Winterstrike is a text adventure by Yoon Ha Lee in the Storynexus engine/universe. Like his Moonlit Tower (and much of his fiction), it trades on certain broad images – snow, mechanical birds, cities – to create a sense of space which is lived in by what I have, in the past, called fantastical materialism. It’s never quite just that the magical or sfnal aspects have a material base within Lee’s fictions, but that they are tropes treated as technologies. The grounded spaceships in the world of Winterstrike signify that the game takes place in the long conversation that is pulp/genre/science fiction, but that signification, the literary technique of it all, remains in tension with how it is reified.
There is, in some sense, a greater ease with which this is done in the context of a game rather than a story or novel; a game object has to be an object as well as a vessel for meaning. From the code through to the act of play: it is defined, it is interacted with productively or nonproductively, in accordance with that definition.
The Storynexus engine operates by offering the player a set of cards. At the bottom are the “pinned” cards, your (semi-)permanent hand. At the top a deck, face down. Clicking the deck fills the middle row, where cards with non-critical path options go. Playing these allows the player to advance stats, explore the world, and retrieve items. Once those have been done, the player uses the “pinned” cards to advance further along the story. The engine has recently removed much of the in game requirements that require real world currency.
Where The Moonlit Tower showed its production seams — the small setting, the surprise of more than almost no action options — Winterstrike seems more built around them. The engine means that the bulk of actions function as repeatable, optional vignettes; I found myself inciting riots over smokewater multiple times, but also quelling them or stealing the object to spite them, all to build up stats for reasons I didn’t yet then understand. It’s a strange way to engage the worlds Lee builds, but not one without merits. The gamey way that interaction is always only ever a means is a rich vein of fantastical materialist possibility, although perhaps not an especially accessible one.
9/16: minor fix
You, Me, and the Cubes is the last “proper” game Kenji Eno ever made, as far as I can tell. A downloadable WiiWare physics puzzle game, it trades on the subtext of that system in a way that is, among other things, genuinely cute.
The two player version of the game is obviously the one that is at its core, where both players use Wiimotes to generate Fallos (little gendered folks) to fling onto a cube. You populate the Wiimote with them with the *jerk off motion*, then throw them by holding the Wiimote vertically and snapping your wrist. Between these actions, you each point your Wiimote at a place on the cube and click the A button to choose where they will land.
The idea is that the Fallos will (de)stabilize these transparent cubes floating in the void. Throw in synch with your partner and they have a few seconds of invulnerability when they land; out of synch and one or both are likely fucked. If the weight shifts too far, whether through poor throws or by the whims of the wandering Fallos, they might fall down and slowly slide off the cube. When one falls, it emits a keening cartoon scream, and occasionally a bit of text pops up. They say things like “WHY ME” as they struggle at the edge, only to turn into a streak of color against the empty void and then nothing.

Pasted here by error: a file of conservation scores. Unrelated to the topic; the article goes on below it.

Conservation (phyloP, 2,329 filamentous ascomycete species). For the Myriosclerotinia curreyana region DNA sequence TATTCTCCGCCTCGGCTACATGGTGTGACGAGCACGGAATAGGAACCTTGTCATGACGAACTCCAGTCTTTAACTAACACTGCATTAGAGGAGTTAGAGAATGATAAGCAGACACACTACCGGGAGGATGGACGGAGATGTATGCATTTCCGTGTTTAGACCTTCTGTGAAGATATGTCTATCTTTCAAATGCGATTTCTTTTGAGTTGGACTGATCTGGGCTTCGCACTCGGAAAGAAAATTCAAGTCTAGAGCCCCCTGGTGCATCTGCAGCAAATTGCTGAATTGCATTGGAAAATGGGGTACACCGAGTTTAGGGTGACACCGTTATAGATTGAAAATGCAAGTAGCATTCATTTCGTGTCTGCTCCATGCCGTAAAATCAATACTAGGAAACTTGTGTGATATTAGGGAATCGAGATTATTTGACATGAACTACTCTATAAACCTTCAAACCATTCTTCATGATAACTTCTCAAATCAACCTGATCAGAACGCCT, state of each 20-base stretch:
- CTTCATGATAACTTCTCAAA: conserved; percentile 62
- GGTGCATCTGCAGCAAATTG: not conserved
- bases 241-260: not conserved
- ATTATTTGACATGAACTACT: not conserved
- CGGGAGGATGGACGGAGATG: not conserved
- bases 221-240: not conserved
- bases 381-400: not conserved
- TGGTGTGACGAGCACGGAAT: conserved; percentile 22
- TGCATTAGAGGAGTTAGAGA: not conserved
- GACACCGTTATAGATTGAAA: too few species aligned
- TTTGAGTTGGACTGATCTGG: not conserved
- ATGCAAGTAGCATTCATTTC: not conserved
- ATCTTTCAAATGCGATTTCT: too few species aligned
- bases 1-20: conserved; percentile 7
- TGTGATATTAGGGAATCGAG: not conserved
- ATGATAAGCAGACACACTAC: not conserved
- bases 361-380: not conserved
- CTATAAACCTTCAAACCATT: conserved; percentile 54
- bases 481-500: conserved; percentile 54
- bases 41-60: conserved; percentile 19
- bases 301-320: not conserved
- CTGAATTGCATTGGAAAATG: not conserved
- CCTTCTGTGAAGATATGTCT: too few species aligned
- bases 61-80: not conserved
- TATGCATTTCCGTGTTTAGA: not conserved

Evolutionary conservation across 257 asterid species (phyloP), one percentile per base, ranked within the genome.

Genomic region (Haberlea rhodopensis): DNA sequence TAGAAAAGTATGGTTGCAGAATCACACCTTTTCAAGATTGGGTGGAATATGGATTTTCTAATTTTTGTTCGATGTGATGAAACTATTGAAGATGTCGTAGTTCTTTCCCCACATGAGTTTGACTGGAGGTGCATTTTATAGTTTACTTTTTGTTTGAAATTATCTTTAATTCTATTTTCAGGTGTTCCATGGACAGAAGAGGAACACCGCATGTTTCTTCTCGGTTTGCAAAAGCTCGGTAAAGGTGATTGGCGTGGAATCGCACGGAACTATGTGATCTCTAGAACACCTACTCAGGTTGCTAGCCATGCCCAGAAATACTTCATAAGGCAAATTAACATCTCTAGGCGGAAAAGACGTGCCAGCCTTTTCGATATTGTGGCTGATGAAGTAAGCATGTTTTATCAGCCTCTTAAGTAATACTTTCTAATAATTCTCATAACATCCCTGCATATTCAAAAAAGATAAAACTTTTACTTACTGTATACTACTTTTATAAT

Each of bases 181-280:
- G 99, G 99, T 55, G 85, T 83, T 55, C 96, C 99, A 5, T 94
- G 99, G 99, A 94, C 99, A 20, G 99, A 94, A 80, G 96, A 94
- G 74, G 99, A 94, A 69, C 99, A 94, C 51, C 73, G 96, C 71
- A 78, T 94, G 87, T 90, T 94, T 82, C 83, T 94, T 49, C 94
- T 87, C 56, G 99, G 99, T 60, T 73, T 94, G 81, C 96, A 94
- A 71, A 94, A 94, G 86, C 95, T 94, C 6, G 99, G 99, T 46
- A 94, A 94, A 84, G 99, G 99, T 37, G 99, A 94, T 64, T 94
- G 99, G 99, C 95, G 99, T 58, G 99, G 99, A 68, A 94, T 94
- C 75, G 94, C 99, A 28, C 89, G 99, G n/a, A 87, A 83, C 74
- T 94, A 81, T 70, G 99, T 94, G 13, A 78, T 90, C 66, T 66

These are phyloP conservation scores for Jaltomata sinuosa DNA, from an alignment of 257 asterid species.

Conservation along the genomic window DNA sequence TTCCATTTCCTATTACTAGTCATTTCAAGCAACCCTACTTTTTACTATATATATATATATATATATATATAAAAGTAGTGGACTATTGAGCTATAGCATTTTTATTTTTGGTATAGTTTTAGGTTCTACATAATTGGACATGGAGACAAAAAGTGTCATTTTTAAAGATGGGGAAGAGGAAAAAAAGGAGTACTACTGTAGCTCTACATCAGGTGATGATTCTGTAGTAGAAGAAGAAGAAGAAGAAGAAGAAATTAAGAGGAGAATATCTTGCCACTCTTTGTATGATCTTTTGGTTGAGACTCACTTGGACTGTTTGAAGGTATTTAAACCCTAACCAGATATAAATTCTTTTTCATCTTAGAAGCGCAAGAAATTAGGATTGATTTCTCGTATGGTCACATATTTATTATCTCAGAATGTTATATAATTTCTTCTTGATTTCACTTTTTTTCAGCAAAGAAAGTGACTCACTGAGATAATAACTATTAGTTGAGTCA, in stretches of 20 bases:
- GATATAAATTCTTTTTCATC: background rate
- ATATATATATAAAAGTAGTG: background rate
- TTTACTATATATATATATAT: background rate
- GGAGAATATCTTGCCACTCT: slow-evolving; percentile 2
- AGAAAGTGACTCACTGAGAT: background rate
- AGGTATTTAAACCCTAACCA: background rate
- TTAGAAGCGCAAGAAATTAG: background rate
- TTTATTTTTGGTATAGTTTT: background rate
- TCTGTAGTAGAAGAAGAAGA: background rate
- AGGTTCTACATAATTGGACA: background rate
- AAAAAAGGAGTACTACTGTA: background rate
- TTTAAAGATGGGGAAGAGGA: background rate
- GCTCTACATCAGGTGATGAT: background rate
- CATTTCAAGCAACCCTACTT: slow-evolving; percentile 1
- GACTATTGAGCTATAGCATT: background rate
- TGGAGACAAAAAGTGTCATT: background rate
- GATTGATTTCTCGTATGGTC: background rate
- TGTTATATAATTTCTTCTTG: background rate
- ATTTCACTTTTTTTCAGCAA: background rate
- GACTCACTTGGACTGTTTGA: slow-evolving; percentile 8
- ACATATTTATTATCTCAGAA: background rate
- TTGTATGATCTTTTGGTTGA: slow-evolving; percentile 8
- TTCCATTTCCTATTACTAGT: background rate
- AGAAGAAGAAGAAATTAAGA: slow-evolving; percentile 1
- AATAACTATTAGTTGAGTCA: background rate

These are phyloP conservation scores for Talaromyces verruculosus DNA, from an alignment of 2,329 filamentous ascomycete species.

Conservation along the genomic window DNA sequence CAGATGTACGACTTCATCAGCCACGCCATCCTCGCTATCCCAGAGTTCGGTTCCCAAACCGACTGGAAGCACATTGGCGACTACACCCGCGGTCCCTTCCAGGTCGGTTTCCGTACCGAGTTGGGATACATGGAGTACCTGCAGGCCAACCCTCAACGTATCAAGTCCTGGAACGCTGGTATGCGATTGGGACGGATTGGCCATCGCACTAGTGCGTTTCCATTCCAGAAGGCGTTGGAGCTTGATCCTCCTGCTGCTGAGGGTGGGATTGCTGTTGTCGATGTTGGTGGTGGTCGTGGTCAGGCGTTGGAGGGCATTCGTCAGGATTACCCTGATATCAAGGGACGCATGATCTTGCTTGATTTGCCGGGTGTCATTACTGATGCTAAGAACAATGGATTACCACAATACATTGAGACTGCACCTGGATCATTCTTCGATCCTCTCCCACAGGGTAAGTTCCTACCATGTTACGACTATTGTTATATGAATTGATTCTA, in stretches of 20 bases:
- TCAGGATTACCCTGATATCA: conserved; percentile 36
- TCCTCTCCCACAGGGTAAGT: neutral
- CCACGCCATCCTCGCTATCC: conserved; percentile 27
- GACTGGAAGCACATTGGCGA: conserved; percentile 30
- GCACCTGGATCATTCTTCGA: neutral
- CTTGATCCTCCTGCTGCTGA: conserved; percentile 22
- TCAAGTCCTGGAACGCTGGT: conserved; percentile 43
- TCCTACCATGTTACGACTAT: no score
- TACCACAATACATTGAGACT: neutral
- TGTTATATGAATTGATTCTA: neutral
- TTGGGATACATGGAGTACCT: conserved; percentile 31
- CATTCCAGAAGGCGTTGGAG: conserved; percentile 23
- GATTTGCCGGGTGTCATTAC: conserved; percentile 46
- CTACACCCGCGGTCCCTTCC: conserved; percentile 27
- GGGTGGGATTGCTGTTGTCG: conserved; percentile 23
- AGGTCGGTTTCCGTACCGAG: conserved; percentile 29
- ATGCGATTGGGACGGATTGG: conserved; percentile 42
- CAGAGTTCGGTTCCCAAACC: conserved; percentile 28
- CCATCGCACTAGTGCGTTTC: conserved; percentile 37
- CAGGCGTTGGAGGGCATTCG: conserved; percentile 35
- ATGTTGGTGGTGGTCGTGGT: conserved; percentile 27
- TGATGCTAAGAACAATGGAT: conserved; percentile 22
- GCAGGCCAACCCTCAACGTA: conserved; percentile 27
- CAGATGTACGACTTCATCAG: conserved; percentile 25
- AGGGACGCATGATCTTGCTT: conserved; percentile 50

You, Me, and the Cubes is a puzzle game where reproductive futurism is an object of mockery and futility. Where, also, of course, because it is a game, it is about mastery. Where the child is meant to be swallowed into the void, and where that swallowing is the most immediately gratifying moment of the whole endeavor. Where the puzzle itself is the social, the means by which reproduction is encouraged and undertaken. It’s a game about coming together to fling children into the world, and laughing at, and about, and with, that act.
Aeryne Wright’s Line Crossing is a stylish, horizontal ascent into the afterlife (which, in the case of this game, is to say: into life).
The player character wakes up into a train car, wheels rumbling and text scrolling. It is suddenly night, and Afra is worried. She leaves her car, and the game begins.
Clicking on objects interacts with them, while the directional keys on the keyboard move the character. Up goes into the various cars on the increasingly abstracted train, down leaves them. Afra can speak to a number of the tall, avian beings; some with cow skull heads, others more traditionally hawklike. Many of them will offer Afra an item; once three are collected, the player can walk all the way off the train to encounter the Fates that will provide a new life.
Line Crossing is a wholly horizontal game, with progression to the left. This makes sense as a journey through and out of death, in the grammar of games. Right is forward, left back, and so Afra moves forward by going backward. The game’s real draw is its art; the avian beings are cast into relief against bulbous trees and cracked, thickly abstracted creeping vines, the train itself a blocky presence on top of slow spinning, carriage-like, clattering wheels. Even the font, appearing in RPG-style white-bordered blue rectangles, is stylized to the point of obfuscation.
That this all coalesces is admirable; that it does so in service of a little tale with subtle emphasis on process even more so. A strange thing, that a pretty game with an invisible inventory is enough of a story, but it is.